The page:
You can even turn everyday activities, such as gardening, playing with pets, or leisure sports, into sessions of physical activity. If your work involves sitting at a desk, you may want to consider getting a standing desk. One study shows that standing desks help reduce fasting blood glucose and body fat mass, both of which play a role in heart disease.

Two men ride bicycles. Physical activity and exercise are important for men’s heart health

Nutrition and diet: Foundations of heart health

Key components in avoiding heart disease include maintaining appropriate weight, cholesterol levels, and blood pressure via the consumption of a nutrient-rich, balanced diet. A diet rich in fiber, fruits, and vegetables and low in saturated fats, trans fats, and cholesterol contribute to overall heart health. Among the many benefits are good circulation and a reduced risk of arterial plaque accumulation.

Eating salmon, which is rich in omega-3 fatty acids, and heart-healthy nut varieties like almonds and walnuts are great ways to achieve a heart-healthy diet. For optimal cholesterol health, eat whole grains such as quinoa and oats. You can get all the vitamins and minerals you need from leafy greens. Drinking plenty of water is also essential for your general health, and green tea has antioxidants that make it a good beverage choice for better heart health.

Other prevention strategies for men’s heart health

Hypertension, obesity, and diabetes are risk factors for cardiovascular disease, and poor sleep quality or lack of sleep may contribute to these conditions. You should aim to get six to eight hours of good sleep every night to help your heart and brain recover and function at their best.

Routine check-ups allow for timely intervention and proper lifestyle adjustments. In addition to visiting your primary care doctor, you need to schedule regular appointments with your dentist and eye doctor, since they can help you identify risk factors you have for heart disease.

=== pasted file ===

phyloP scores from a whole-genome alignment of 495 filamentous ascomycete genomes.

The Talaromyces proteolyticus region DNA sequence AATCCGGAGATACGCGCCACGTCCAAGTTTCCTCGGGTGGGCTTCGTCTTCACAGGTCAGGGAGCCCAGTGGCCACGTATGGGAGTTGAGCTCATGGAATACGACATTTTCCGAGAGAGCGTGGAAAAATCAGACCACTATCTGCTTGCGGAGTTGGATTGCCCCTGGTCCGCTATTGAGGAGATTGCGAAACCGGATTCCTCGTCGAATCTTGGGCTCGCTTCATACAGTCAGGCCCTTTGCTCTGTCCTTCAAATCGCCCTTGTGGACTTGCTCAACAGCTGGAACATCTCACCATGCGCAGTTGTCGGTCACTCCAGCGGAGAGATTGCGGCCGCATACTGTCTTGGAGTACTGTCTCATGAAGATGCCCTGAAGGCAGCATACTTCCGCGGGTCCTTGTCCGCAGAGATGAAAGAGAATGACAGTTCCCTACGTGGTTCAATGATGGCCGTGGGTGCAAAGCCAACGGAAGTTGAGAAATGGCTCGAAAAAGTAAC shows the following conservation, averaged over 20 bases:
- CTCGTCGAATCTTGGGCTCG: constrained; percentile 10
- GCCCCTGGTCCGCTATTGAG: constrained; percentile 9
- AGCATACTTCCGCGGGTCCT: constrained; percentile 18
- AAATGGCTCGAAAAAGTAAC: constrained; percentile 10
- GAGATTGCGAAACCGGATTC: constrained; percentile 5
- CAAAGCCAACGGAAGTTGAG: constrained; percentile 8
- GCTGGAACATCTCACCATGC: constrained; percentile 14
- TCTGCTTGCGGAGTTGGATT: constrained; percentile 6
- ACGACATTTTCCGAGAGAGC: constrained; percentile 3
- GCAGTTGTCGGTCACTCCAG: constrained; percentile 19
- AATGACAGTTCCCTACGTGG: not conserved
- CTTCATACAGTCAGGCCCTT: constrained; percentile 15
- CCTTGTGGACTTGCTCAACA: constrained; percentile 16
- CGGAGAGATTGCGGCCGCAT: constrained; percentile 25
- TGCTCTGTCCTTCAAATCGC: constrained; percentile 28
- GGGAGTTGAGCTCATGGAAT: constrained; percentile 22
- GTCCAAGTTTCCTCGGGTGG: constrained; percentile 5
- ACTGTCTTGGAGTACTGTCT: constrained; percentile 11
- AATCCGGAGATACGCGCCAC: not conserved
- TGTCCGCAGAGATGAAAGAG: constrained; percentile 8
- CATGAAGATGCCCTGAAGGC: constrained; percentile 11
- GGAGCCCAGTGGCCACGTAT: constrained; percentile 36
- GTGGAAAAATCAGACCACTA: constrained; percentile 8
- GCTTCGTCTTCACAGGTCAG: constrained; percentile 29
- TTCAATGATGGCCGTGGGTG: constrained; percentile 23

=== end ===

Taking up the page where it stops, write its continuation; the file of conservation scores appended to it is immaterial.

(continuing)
And, last but not least, don’t smoke. It damages blood vessels and is a major risk factor for cardiovascular disease. If you smoke, quitting may cut your risk of heart disease in half.

Getting help from experts

Men suffering from heart disease can get all-encompassing treatment at the Florida Medical Clinic’s Cardiology Department. To correctly diagnose cardiac issues, our board-certified cardiologists create individualized treatment programs that use cutting-edge diagnostic testing, including stress tests and echocardiograms. In addition to medication management, we provide interventional procedures such as angioplasty and stenting. By helping patients modify their lifestyles and maintaining frequent monitoring, our clinic places an emphasis on preventative treatment and the management of risk factors. Request an appointment on our website or call (813) 780-8440 today.

Meet Dr. Failla

Dr. Athena Failla is an Internal Medicine physician with Florida Medical Clinic Orlando Health. She earned her MD from Florida International University Herbert Wertheim College of Medicine in Miami.

Dr. Failla was born in New York City and relocated to Tampa as a child. Her medical interests include preventative health and public health. When not caring for her patients, Dr. Failla enjoys cooking, baking, reading, playing piano and spending her time outdoors and with her family.